No Child Left Behind Waivers

February 9, 2012 by staff 

No Child Left Behind Waivers, President Barack Obama on Thursday will free 10 states from the strict and sweeping requirements of the No Child Left Behind education law in exchange for promises to improve the way schools teach and evaluate students.

The move is a tacit acknowledgement that the law’s main goal, getting all students up to par in reading and math by 2014, is not within reach.

The first 10 states to receive the waivers are Colorado, Florida, Georgia, Indiana, Kentucky, Massachusetts, Minnesota, New Jersey, Oklahoma and Tennessee, the White House said. The only state that applied for the flexibility and did not get it, New Mexico, is working with the administration to get approval.

Obama said he was acting because Congress had failed to update the law despite widespread agreement it needs to be fixed.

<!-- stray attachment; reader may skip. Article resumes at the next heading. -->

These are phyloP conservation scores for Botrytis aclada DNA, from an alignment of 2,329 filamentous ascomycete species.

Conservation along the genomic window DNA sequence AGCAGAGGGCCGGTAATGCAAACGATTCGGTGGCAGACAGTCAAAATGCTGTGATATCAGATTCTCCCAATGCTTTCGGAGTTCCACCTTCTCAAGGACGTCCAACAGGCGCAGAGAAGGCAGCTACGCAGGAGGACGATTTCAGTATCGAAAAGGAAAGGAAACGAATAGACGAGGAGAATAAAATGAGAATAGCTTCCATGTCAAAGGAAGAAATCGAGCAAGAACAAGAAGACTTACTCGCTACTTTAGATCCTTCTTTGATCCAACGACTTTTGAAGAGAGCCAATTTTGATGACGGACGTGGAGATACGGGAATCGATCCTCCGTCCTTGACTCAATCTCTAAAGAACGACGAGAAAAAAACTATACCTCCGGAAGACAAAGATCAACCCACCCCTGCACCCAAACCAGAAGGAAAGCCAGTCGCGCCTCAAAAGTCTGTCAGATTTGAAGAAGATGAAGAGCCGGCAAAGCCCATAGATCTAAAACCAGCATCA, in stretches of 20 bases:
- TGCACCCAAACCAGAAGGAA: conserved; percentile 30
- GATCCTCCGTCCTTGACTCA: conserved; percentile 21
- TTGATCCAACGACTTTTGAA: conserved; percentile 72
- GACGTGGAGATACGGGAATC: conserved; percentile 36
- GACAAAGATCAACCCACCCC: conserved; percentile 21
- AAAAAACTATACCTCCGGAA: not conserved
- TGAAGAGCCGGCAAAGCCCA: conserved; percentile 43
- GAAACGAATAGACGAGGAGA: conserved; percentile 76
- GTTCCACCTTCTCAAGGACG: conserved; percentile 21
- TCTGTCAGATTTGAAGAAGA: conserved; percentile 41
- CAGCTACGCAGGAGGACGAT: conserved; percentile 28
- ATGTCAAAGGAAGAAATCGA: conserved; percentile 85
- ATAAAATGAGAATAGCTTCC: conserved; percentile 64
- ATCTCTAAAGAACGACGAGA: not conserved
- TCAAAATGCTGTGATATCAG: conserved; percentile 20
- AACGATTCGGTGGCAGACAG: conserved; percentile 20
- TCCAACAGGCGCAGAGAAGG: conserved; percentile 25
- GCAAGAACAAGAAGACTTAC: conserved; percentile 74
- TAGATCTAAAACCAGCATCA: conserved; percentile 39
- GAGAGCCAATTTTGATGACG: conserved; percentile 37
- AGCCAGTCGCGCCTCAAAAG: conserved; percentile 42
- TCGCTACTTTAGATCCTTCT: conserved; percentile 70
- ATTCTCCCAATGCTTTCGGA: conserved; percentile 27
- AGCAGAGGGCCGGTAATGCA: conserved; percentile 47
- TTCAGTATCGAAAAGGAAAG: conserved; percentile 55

“If we’re serious about helping our children reach their potential, the best ideas aren’t going to come from Washington alone,” Obama said in a statement, released before the official announcement later Thursday. “Our job is to harness those ideas, and to hold states and schools accountable for making them work.”

A total of 28 other states, the District of Columbia and Puerto Rico have signaled that they, too, plan to seek waivers – a sign of just how vast the law’s burdens have become as the big deadline nears.

No Child Left Behind requires all students to be proficient in reading and math by 2014. Obama’s action strips away that fundamental requirement for those approved for flexibility, provided they offer a viable plan instead. Under the deal, the states must show they will prepare children for college and careers, set new targets for improving achievement among all students, develop meaningful teacher and principal evaluation systems, reward the best performing schools and focus help on the ones doing the worst.

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